This year's event was dedicated to unrecognised Beduin villages in the Negev desert of southern Israel, which lack basic services and are threatened with demolition, but unlike previous years there was no general strike planned.

The day has been observed by Israel's large Palestinian minority of 1.2 million each year since six Palestinians with Israeli citizenship were killed in clashes with security forces following a government decision to expropriate land in the Galilee in 1976.

Wednesday's commemoration, which in the past has supported the Palestinian uprising against Israel, comes as Israel and Palestinian resistance fighters are observing a de facto truce on the ground.

Basic amenities

A central rally was to be held in Abu Tulul, an unrecognised Beduin village that is home to 3000 people in the Negev desert, while parades and commemorations was also to take place in the northern Galilee region.

Protestors clashed with Israeli
occupation forces

Tens of thousands of people live in scores of similar communities throughout the Negev that lack basic amenities such as water and electricity because they are not officially recognised as residential areas by the state.

Arab Israeli MP Talib al-Sana had said Land Day rallies were to protest against the government's decision to seize land in 45 Bedouin villages in the Negev.

Elsewhere in the West Bank and Gaza Strip, Israeli occupation forces fired on protesters marking Land Day.

Equality demands

"Living conditions in these villages are worse than in Palestinian refugee camps, and we're talking about Israeli citizens. They don't have water or electricity," Sana said.

More than 1000 people planted olive trees in the villages, mayor of Kfar Kura, Hussein Rafaya, said.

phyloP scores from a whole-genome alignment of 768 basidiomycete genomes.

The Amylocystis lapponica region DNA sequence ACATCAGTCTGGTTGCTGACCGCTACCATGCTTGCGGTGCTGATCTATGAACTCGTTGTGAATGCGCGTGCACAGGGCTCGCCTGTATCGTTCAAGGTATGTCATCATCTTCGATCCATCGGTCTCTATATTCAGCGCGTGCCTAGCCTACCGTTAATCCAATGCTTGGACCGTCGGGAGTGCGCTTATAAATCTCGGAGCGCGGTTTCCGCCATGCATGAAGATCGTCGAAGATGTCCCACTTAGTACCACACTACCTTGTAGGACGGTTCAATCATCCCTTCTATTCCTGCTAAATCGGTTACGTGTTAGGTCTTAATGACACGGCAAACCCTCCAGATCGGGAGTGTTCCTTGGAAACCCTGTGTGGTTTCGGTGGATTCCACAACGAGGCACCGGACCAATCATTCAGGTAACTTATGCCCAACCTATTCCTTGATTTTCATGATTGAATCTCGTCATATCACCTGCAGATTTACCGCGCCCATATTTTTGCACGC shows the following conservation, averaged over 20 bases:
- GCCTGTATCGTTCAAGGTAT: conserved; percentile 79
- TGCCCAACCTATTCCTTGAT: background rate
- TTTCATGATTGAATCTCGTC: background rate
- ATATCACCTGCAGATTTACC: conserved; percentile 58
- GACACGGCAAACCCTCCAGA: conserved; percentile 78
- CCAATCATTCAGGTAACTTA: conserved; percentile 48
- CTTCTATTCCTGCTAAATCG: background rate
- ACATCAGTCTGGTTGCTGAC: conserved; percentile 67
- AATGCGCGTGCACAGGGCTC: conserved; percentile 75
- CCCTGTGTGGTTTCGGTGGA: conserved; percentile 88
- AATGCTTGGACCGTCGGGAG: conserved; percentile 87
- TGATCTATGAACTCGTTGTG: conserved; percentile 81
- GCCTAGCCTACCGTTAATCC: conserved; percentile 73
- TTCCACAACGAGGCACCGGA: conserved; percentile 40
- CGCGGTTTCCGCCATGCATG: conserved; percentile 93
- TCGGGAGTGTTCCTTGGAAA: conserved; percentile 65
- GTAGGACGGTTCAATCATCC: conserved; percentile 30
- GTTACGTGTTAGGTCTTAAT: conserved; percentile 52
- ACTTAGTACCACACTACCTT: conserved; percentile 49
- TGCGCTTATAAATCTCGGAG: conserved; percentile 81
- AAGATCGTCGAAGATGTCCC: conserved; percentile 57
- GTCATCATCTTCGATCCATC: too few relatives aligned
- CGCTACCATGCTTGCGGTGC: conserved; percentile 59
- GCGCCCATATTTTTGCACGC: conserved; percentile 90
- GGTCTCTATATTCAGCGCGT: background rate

"We are not holding a general strike because it is a means and not an end in itself"

Abid Inbitawi,
Land Day rally organiser

The Abu Tulul rally also was in protest against proposals that Palestinians with Israeli citizenship should do national service in return for receiving all their rights.

Palestinian leaders in Israel charge that demolition orders hang over about 50,000 Arab-Israeli homes, including 30,000 in the Negev.

They demand that full equality is their basic right as citizens of Israel and should not be dependent on any form of national service, which they have said is tantamount to military service.

"We are not holding a general strike because it is a means and not an end in itself," spokesman Abid Inbitawi said.

Dignified protests

Instead, Palestinians in Israel wanted to hold dignified, legal and democratic protests against the demolition orders, he said.

The event focused on the rights
of Beduins living in Israel

Thousands of Jewish pacifists and members of left-wing Israeli groups were also expected in Abu Tulul to show solidarity with their Palestinian compatriots.

Last year's Land Day was marked by protests against Israel's assassination of the spiritual leader of Hamas, Shaikh Ahmad Yassin, in Gaza City.

Palestinians in Israel are the descendants of 160,000 Palestinians who stayed in their homes after the state of Israel was created in 1948.

Beduins make up about 10% of the Palestinian population in Israel, living for the most part in the Negev and Galilee.